But "Saw" is not an elegant horror film, although Wan gets points for keeping the most horrific moment of the film off screen (even though the rationale is small budget and not true aesthetic choice, which makes me fearful for what will happen when Wan and Whannell have a much bigger budget for the sequel). The "Jigsaw Killer" has a warped interest in having his victims better appreciate their lives, so getting out alive has to do not only with Lawrence and Adam solving the tasks they are given, but also with finding out some important things about each other. The important thing here is that the film's final scene is pretty horrific, even if the film cheats a bit to get to that point, and that even when the screen goes dark and the credits start to roll, Whannell keeps the horror going.
SAW dives right into the depths of the madness too, opening with our killer's current victims, two men chained on opposite ends of a filthy restroom, a body in the center clutching a cassette player and a handgun. Each man is given a tape to play, which provides him with a nice dilemma to ponder during his captivity. The background of the killer and the events leading up to the men's current situation unfolds nicely during narrated recollections and well-placed flashbacks, while the actual motive stays hidden underneath the obvious delight the killer derives from the simple pleasures of torture.
Because SAW also brings to film an excellent `Whodunnit?', I am not going to elaborate on the storyline any further. Suffice to say that Cary Elwes and Danny Glover give excellent performances (Elwes surprising me since I have only seen him in comedy roles), the photography is good, the killing methods tasty, the blood not really overdone but still dosed out well, and the plot sustainable.
Lets face it fans, we don't go to horror movies to learn how to do decoupage, we go to get scared and grossed out. SAW fulfills that primal hankering, leaving you to utter `blech' and `bravo' in the same troubled breath, and wondering what your punishment would be like under the careful ministrations of this psychopath.
Aficionados of the genre are going to love SAW's mixture of gore, insanity, ingenious traps, and filth, while non-lover's of the theme should stick to `Sleepless In Seattle' and other such ilk. SAW put the taste of terror and gore back in my mouth, something that has been lacking in some of the recent sugar-coated intruders into this bloody domain. Enjoy!!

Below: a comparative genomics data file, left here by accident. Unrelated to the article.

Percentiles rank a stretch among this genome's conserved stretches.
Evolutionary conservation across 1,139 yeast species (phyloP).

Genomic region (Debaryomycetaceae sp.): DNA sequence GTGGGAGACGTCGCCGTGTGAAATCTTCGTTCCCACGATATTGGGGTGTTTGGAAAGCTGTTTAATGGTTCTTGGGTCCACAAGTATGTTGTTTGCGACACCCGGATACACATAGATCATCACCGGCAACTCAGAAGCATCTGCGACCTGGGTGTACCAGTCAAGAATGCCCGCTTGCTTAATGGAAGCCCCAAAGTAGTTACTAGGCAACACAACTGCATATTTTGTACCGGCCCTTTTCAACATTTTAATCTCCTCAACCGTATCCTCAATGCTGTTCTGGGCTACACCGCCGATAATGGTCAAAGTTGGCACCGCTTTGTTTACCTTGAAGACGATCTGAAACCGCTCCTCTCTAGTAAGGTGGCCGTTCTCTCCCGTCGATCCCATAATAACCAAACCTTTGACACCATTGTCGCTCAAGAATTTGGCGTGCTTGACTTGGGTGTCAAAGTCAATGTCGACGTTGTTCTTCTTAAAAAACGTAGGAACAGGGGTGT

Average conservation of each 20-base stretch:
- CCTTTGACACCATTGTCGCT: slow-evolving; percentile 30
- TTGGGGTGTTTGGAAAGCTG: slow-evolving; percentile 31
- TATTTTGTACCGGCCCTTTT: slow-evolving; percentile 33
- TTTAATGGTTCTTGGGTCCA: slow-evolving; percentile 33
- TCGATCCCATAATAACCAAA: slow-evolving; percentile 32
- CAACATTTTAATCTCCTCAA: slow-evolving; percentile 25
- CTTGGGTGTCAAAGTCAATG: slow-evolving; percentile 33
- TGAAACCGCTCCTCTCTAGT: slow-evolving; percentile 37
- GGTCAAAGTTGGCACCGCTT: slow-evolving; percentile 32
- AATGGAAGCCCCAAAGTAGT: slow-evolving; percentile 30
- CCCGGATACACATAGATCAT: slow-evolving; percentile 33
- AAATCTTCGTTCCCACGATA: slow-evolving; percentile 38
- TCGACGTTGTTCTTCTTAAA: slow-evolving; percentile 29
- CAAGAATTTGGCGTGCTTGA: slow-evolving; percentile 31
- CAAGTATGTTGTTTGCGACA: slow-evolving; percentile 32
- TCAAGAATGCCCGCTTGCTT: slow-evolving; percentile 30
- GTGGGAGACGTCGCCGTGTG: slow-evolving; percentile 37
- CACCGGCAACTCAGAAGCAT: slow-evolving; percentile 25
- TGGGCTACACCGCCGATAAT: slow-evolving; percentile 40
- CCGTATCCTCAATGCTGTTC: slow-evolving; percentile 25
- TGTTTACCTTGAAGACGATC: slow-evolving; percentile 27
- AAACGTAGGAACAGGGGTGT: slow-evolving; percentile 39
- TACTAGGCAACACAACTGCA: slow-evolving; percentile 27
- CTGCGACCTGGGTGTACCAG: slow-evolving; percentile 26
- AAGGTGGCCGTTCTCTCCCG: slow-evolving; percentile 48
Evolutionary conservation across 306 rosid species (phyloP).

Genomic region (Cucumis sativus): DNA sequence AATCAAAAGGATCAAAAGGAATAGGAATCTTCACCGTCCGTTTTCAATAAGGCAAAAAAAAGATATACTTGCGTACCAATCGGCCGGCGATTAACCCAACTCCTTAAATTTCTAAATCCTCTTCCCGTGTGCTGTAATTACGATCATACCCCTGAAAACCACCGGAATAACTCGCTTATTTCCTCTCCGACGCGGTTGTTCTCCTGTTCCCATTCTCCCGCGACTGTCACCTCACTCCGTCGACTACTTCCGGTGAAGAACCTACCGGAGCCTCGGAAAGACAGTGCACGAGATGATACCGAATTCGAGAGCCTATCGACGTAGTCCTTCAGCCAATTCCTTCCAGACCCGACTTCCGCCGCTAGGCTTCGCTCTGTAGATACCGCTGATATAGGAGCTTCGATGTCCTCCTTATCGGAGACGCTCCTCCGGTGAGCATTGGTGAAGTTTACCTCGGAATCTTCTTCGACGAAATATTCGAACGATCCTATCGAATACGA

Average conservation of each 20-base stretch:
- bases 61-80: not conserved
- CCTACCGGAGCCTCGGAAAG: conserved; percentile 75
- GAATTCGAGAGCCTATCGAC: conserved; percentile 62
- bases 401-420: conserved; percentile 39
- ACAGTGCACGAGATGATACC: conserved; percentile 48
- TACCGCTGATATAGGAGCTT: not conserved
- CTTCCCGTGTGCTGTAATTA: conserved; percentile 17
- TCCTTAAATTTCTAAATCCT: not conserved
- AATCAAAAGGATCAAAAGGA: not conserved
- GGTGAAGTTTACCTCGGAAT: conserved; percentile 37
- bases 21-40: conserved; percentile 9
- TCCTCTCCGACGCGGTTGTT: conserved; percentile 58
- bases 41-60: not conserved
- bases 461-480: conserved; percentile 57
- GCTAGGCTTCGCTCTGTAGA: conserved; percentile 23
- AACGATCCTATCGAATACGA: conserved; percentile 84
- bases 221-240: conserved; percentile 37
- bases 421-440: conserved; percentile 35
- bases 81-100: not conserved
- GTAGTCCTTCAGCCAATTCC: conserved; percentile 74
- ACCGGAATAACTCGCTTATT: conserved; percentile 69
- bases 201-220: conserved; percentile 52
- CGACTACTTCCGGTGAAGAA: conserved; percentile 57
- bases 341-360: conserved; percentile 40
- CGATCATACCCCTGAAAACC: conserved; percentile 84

The clever thing about 'Saw', is its primal simplicity in explaining the human condition. That is, when push comes to shove, a person will do some unsettling things to stay alive (remember that poor SOB that was caught under a boulder in the Rockies a couple winters ago - and had to cut off his own arm with a friggin' credit card to free himself?!). Now imagine you're in a similar siutation, BUT, you don't have to cut your own arm off - just some stranger. The bitter pill goes down a little easier, huh?
'Saw' if nothing else, is simple and unapologetic - and well it should be. 3 hour bio-pics like 'Ghandi' and 'Braveheart' need 20 richly developed characters and $100 million budgets - not horror movies. Besides, a lot of great flicks have ridiculously pedestrian plot lines (remember 'Speed'?). Moreover, if you took at least one social science class at college, 'Saw' is basically a grizzly 90+ minute version of Maslow's Experiment or the Prisoner's Dilemma (you may have to crack open a textbook to cite the reference).
Brass Tax folks - you WILL say to yourself during the movie, "She's not gonna do what I think she's gonna do?"; or "Please, don't tell me what I think is coming next, is actually coming next!". Either way, do yourself a favor and see it in the theater because 1) It may become a classic on the sub-genre; or better yet 2) It'll become a big cult film - and you'll earn bragging rights, 'cause you saw it BEFORE the hype.